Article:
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4/26/2013
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Why Facebook Bought Parse

Development platform gives Facebook new mobile cred.

Facebook Home Invasion
Facebook Home Invasion
(click image for slideshow)
With its acquisition of Parse, Facebook has gone a long way toward filling its mobile-shaped hole.

"Today we're making it even easier to build mobile apps with Facebook Platform by announcing that we have entered into an agreement to acquire Parse, a cloud-based platform that provides scalable cross-platform services and tools for developers," wrote Douglas Purdy, Facebook's director of product management, on the Facebook Developer Blog.

The Wall Street Journal has reported that the deal was for $85 million in a stock and cash transaction. The deal comes shortly after another big mobile move for Facebook -- the rollout of the Facebook Home app for Android-based mobile devices.

[ Social sites can be filled with potholes and landmines. Read 5 Social Blunders Job Hunters Must Avoid. ]

Parse doesn't provide a mobile operating system per se, but it does give Facebook developers a framework that will let them more tightly integrate their apps with the Facebook platform. It will also let them create an app that works the same on other mobile platforms as it does on Facebook.

This opens up new levels of integration -- and monetization -- for Facebook and its business customers.

"By making Parse part of Facebook Platform, we want to enable developers to rapidly build apps that span mobile platforms and devices," wrote Purdy. "Parse makes this possible by allowing developers to work with native objects that provide backend services for data storage, notifications, user management, and more. This removes the need to manage servers and a complex infrastructure, so you can simply focus on building great user experiences."

For its part, Parse was reportedly being wooed by many suitors. It chose Facebook, according to Parse CEO Ilya Sukhar, because the two companies and their missions are a good fit.

"Combining forces with a partner like Facebook makes a lot of sense," wrote Sukhar in a blog post. "In a short amount of time, we've built up a core technology and a great community of developers. Bringing that to Facebook allows us to work with their incredible talent and resources to build the ideal platform for developers."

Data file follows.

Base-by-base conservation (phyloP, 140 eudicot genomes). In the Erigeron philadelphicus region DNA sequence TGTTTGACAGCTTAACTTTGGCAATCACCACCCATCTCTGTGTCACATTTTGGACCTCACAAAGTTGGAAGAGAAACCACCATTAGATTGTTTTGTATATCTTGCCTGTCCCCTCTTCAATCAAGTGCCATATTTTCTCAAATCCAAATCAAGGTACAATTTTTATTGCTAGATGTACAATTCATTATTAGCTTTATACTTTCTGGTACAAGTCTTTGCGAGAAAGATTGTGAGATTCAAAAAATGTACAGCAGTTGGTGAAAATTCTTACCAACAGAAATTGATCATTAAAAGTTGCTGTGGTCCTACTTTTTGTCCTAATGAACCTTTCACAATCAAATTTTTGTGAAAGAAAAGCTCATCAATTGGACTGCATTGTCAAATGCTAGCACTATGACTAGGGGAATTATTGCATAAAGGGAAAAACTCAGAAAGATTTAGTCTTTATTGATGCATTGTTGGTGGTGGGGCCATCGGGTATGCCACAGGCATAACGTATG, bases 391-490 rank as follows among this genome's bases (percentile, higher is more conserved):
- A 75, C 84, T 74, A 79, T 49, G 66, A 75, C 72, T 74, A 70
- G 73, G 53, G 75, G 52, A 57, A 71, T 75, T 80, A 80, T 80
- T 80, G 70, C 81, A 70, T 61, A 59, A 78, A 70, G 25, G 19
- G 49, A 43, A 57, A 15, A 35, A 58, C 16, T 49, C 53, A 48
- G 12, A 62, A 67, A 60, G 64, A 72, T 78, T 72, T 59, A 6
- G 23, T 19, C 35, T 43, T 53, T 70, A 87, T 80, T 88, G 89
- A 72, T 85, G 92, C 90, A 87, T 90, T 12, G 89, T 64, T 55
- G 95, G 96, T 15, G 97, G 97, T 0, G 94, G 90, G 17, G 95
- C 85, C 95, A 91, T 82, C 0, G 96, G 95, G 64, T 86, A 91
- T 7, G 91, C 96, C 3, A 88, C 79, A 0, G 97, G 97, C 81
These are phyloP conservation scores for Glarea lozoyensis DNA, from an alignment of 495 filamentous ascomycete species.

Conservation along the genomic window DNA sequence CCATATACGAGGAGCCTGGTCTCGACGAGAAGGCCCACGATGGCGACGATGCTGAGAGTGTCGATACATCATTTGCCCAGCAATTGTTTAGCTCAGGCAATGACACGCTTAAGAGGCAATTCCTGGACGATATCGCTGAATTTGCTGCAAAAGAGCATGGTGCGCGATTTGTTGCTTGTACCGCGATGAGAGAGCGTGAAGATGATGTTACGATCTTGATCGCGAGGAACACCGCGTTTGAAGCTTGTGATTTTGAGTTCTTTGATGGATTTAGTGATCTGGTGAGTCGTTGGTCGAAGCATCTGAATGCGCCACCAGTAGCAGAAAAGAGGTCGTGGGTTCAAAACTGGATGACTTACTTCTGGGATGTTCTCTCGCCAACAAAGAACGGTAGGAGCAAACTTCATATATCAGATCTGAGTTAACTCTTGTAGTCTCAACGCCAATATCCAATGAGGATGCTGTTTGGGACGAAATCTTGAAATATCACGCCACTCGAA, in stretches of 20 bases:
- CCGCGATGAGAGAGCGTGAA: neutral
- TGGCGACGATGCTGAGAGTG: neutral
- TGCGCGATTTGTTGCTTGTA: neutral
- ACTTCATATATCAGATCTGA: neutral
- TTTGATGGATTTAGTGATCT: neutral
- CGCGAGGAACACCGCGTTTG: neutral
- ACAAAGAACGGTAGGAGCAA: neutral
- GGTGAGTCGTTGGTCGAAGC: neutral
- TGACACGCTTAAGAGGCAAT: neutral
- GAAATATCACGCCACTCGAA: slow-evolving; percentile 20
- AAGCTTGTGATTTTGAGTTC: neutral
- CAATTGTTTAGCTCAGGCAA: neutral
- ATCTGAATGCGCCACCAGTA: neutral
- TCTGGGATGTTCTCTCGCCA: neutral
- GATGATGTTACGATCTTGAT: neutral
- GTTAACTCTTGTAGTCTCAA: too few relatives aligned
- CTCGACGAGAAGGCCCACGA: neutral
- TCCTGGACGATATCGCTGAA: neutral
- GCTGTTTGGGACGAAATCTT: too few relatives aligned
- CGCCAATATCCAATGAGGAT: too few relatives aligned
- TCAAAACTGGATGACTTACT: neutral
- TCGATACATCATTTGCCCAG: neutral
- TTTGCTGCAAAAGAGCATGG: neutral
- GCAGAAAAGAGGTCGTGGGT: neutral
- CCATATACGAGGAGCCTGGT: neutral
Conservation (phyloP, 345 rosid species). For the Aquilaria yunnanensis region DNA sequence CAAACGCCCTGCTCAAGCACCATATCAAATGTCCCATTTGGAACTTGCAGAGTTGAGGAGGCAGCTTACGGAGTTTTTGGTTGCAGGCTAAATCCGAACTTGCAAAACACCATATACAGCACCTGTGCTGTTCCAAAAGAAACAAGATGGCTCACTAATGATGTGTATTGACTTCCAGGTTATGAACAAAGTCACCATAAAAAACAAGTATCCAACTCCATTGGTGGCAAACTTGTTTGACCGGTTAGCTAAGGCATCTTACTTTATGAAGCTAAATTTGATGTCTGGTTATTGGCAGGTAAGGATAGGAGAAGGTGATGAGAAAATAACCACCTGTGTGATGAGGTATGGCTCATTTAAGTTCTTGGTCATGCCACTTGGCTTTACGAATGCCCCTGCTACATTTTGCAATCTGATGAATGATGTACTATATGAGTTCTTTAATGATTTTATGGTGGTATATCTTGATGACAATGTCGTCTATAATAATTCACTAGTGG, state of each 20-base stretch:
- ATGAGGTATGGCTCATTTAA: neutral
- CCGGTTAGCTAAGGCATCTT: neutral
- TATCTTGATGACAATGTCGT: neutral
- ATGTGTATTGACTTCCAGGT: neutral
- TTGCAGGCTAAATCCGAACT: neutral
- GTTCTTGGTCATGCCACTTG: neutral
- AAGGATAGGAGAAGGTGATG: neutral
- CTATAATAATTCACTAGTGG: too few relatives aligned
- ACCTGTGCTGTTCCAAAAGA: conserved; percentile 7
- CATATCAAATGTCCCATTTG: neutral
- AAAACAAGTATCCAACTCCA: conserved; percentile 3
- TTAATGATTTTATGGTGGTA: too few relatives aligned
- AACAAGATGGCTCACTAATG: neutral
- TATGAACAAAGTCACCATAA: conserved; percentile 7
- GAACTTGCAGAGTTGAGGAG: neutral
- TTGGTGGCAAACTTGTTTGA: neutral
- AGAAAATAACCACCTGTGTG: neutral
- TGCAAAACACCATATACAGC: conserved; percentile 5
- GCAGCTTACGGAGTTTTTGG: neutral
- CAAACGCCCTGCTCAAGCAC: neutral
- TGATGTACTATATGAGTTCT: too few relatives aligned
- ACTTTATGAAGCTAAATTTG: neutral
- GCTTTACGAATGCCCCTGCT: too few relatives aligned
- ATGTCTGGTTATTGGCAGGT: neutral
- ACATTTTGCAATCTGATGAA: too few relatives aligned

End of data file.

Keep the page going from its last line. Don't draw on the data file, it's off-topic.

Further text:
In his blog Sukhar also answered some questions that users of the popular Parse platform might have: "Will my Parse app be affected in any way? No. Will Parse apps have to use Facebook functionality? No. Will Parse honor my contract? Yes, of course."

Does Facebook's acquisition of Parse raise the social network's mobile profile? What more does it have to do to provide a truly valuable mobile experience -- for users and for business customers? Please let us know in the comments section below.

Follow Deb Donston-Miller on Twitter at @debdonston.

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Dave_Mowers
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Dave_Mowers,
User Rank: Apprentice
4/27/2013 | 2:50:54 PM
re: Why Facebook Bought Parse
Yeah, since Google is only spending a billion a year on their cloud development and Microsoft is only doing 9.5 billion; Puckerberg's window-dressing for stock sales makes sense I guess.
James Gilbert
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James Gilbert,
User Rank: Apprentice
4/27/2013 | 4:12:06 PM
re: Why Facebook Bought Parse
All this, and they still have a 5000 like and friend limit. I mean, how many years has facebook been around. Time to stop that.
The Ken
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The Ken,
User Rank: Apprentice
4/27/2013 | 5:23:02 PM
re: Why Facebook Bought Parse
Yea hurray!!, its not bad enough we have Google, and Apple following us around and gathering data on our tablets and cell phone uses, Now add the new and improved Facebook!! and you too can now be followed around 24 hours a day! If you do not get it, thats sarcasm! One big Not Like (thumbs down)!!! to facebook on mobile devices.
Andrew Hornback
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Andrew Hornback,
User Rank: Apprentice
4/27/2013 | 5:30:22 PM
re: Why Facebook Bought Parse
Somehow figured this was coming with the big push to invade the privacy of Facebook users through the new "Facebook Home" app.

I wonder how long it will be before the back end advertising giants that handle multiple billions of hits per day start using this technology to improve their correlation of audiences to ensure that you are not only followed on your desktop but also on your mobile device.

Of course, I still wonder when people are going to wake up and realize that Facebook is nothing more than an advertising engine that keeps lining pockets in Palo Alto and the surrounding environs.

Andrew Hornback
InformationWeek Contributor
Thomas Mc
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Thomas Mc,
User Rank: Apprentice
4/27/2013 | 5:40:35 PM
re: Why Facebook Bought Parse
Referring to Facebook's Home app as a "platform" is a bit egotistical, don't you think?
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